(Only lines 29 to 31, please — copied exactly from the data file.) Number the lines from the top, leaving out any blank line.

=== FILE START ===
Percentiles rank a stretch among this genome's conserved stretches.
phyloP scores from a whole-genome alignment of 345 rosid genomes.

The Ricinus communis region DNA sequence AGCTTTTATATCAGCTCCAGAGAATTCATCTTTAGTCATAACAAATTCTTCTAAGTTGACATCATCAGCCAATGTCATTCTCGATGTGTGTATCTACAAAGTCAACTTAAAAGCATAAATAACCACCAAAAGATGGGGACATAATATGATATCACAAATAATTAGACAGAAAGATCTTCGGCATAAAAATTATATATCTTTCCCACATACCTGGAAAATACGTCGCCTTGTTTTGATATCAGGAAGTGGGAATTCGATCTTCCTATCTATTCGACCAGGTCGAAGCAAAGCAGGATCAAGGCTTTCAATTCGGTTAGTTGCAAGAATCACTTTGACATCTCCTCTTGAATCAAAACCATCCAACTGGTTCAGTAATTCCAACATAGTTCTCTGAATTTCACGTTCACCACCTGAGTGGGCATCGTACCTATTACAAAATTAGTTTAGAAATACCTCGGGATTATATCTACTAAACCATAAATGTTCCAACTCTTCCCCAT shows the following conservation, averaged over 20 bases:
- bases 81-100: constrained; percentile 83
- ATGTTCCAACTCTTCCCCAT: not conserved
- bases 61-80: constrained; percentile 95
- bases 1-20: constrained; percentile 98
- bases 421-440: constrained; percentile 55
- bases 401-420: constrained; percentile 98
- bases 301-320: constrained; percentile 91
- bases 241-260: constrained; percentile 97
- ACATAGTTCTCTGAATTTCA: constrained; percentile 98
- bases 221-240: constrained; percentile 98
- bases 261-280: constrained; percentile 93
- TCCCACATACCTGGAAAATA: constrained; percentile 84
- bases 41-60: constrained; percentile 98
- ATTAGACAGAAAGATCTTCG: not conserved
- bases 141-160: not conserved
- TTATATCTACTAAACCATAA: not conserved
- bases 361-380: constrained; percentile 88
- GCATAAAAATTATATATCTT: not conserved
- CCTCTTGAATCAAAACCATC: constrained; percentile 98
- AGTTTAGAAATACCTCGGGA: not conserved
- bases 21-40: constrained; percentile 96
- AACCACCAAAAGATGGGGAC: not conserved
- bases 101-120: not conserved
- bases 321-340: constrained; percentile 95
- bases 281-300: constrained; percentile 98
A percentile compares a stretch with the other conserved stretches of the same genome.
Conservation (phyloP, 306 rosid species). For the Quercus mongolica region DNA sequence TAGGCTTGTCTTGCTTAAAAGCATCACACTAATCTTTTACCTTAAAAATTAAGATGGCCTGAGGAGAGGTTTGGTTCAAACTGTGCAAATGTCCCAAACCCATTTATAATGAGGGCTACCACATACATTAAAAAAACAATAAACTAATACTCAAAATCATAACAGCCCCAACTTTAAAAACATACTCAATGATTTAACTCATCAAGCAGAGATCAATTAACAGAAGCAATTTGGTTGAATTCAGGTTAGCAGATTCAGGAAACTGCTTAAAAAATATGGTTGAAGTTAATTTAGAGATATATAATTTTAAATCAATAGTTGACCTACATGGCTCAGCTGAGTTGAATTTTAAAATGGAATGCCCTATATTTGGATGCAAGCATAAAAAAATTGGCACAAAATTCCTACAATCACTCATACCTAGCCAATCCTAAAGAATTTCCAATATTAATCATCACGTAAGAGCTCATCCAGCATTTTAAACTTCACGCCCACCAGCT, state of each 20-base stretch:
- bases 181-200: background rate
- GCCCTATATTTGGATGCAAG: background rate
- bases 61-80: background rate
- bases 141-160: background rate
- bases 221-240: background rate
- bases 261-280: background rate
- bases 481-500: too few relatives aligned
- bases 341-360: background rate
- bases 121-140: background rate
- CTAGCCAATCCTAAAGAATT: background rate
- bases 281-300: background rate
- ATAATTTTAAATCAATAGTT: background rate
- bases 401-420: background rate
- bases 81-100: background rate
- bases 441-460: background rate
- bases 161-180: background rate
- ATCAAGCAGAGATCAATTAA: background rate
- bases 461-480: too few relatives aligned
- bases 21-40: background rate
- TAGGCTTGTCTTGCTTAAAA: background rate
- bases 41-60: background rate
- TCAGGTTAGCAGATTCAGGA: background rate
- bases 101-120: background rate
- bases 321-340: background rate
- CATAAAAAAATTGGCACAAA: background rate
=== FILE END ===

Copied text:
A percentile compares a stretch with the other conserved stretches of the same genome.
Conservation (phyloP, 306 rosid species). For the Quercus mongolica region DNA sequence TAGGCTTGTCTTGCTTAAAAGCATCACACTAATCTTTTACCTTAAAAATTAAGATGGCCTGAGGAGAGGTTTGGTTCAAACTGTGCAAATGTCCCAAACCCATTTATAATGAGGGCTACCACATACATTAAAAAAACAATAAACTAATACTCAAAATCATAACAGCCCCAACTTTAAAAACATACTCAATGATTTAACTCATCAAGCAGAGATCAATTAACAGAAGCAATTTGGTTGAATTCAGGTTAGCAGATTCAGGAAACTGCTTAAAAAATATGGTTGAAGTTAATTTAGAGATATATAATTTTAAATCAATAGTTGACCTACATGGCTCAGCTGAGTTGAATTTTAAAATGGAATGCCCTATATTTGGATGCAAGCATAAAAAAATTGGCACAAAATTCCTACAATCACTCATACCTAGCCAATCCTAAAGAATTTCCAATATTAATCATCACGTAAGAGCTCATCCAGCATTTTAAACTTCACGCCCACCAGCT, state of each 20-base stretch:
- bases 181-200: background rate